September 11, 2008 / 8:01 PM / 11 years ago

U.N. envoy in dark after snub by Myanmar's Suu Kyi

UNITED NATIONS (Reuters) - A U.N. envoy said on Thursday he has no idea why Myanmar’s detained opposition leader Aung San Suu Kyi refused to meet him last month.

A protester from Myanmar's National League for Democracy holds a portrait of the pro-democracy leader Aung San Suu Kyi during a rally demanding the release of Suu Kyi near the Myanmar Embassy in Seoul June 3, 2008. REUTERS/Jo Yong-Hak

U.N. envoy Ibrahim Gambari tried twice to meet the 63-year-old Nobel Peace Prize winner who has been under house arrest for most of the past five years, but she refused.

After briefing the U.N. Security Council on his sixth visit to push for reform in the former Burma, Gambari was asked why Suu Kyi had declined to see him.

“To be honest with you, I don’t know because this is not consistent with her previous relation to me,” he told reporters. “I’ve met with her seven times in all now.”

“We don’t know why she has refused to see anybody except her lawyer in the last few weeks. There may be a sense of frustration, of course, which we all share about the pace of change in the country.”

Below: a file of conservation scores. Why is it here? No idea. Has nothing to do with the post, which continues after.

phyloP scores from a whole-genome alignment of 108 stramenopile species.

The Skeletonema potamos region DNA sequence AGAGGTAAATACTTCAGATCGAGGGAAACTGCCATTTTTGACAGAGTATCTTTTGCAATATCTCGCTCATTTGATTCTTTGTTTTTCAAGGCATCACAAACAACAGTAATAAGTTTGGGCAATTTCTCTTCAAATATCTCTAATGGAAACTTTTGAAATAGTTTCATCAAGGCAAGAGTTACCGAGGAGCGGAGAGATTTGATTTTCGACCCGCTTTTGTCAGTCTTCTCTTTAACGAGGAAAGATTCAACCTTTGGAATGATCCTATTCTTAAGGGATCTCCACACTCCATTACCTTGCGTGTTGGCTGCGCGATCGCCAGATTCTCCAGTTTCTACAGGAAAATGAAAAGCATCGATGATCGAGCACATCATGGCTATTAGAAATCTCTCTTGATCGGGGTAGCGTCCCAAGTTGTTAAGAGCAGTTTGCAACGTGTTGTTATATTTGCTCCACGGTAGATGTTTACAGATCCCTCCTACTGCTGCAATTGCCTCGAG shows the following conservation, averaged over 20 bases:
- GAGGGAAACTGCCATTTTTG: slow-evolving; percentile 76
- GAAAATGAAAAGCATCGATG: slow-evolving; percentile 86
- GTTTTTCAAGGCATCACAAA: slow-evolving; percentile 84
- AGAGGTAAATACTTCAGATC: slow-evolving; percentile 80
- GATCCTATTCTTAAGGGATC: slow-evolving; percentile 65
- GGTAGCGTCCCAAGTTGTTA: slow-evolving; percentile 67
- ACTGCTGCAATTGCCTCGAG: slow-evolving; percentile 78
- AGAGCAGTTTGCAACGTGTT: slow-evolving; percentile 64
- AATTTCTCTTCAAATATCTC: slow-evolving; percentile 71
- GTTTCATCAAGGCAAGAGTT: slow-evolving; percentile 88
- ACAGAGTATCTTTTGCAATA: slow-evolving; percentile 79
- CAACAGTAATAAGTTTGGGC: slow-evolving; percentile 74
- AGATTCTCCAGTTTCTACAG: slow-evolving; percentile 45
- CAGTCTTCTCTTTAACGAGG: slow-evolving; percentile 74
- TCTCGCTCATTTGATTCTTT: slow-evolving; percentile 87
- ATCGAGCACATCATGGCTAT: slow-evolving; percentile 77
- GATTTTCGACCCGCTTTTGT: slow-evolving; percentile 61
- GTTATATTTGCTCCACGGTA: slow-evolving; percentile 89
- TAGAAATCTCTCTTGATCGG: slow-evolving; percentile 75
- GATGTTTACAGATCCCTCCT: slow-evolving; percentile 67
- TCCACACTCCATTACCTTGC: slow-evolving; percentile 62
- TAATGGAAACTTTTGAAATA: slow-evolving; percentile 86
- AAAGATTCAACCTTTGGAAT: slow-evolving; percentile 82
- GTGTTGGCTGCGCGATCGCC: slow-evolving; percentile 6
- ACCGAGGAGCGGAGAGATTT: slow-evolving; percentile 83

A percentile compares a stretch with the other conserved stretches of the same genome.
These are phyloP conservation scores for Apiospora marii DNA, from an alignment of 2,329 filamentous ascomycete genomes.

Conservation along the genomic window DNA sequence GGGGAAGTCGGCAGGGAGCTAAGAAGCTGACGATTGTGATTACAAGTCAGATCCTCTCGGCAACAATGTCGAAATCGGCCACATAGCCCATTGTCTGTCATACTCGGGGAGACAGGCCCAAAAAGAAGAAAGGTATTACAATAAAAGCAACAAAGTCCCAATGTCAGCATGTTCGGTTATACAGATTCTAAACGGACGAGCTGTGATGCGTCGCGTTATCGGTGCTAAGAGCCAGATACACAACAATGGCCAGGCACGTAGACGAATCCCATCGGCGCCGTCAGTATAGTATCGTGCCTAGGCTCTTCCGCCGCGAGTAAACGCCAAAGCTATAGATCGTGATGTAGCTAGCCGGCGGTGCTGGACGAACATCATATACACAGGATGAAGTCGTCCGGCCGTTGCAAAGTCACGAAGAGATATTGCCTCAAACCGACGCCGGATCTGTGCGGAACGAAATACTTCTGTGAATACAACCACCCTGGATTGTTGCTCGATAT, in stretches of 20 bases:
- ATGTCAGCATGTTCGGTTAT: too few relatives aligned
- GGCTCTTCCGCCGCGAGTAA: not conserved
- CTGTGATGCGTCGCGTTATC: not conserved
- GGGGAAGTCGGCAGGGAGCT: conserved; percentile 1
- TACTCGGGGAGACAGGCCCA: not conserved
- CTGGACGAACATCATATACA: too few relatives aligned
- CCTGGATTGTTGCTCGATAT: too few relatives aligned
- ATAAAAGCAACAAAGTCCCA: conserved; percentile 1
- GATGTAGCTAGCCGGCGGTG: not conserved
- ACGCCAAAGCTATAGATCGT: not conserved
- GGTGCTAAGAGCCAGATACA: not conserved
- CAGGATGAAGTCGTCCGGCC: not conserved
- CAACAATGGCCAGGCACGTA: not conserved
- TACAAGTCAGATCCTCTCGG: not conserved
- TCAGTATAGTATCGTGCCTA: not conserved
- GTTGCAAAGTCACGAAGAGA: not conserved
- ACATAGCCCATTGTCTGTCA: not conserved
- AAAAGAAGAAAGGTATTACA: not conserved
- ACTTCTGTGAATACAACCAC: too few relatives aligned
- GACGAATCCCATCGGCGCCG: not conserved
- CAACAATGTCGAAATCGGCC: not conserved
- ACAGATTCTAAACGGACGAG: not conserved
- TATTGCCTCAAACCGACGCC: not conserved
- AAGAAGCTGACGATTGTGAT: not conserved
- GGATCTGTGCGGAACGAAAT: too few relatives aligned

Suu Kyi’s snub of Gambari during his six-day visit fueled speculation she was fed up with the ruling junta’s treatment of the emissary and the lack of meaningful dialogue between her party and the junta.

So far, Gambari has had little to show for his efforts to get Myanmar’s leadership to include Suu Kyi and her National League for Democracy in its plans to cede political control.

The party said this week that Suu Kyi was on a hunger strike to protest her detention and restrictions on visitors, but the junta denied it.

Some Western diplomats in New York have suggested privately that Suu Kyi’s snub of Gambari on his fourth visit since the junta cracked down on monk-led protests last September was a vote of no confidence in what they described as the United Nations’ soft approach to Myanmar.

However, Britain’s U.N. Ambassador John Sawers placed the blame squarely on the shoulders of the junta.

He said the snub was a message of frustration about the slow pace of reforms in Myanmar that Suu Kyi was sending the international community.

“We need to understand the frustration that she, her supporters, her party, and indeed the people of Burma are feeling at the lack of progress there,” Sawers said. “Let’s listen to that and let’s reflect on that.”

U.S. Ambassador Zalmay Khalilzad suggested it was time for tougher measures. He accused the junta of defying international demands that it release Suu Kyi and other dissidents and begin taking steps toward democracy.

“The time has come to review what needs to be done to be more effective to bring about more progress with regard to these two objectives,” Khalilzad told reporters.

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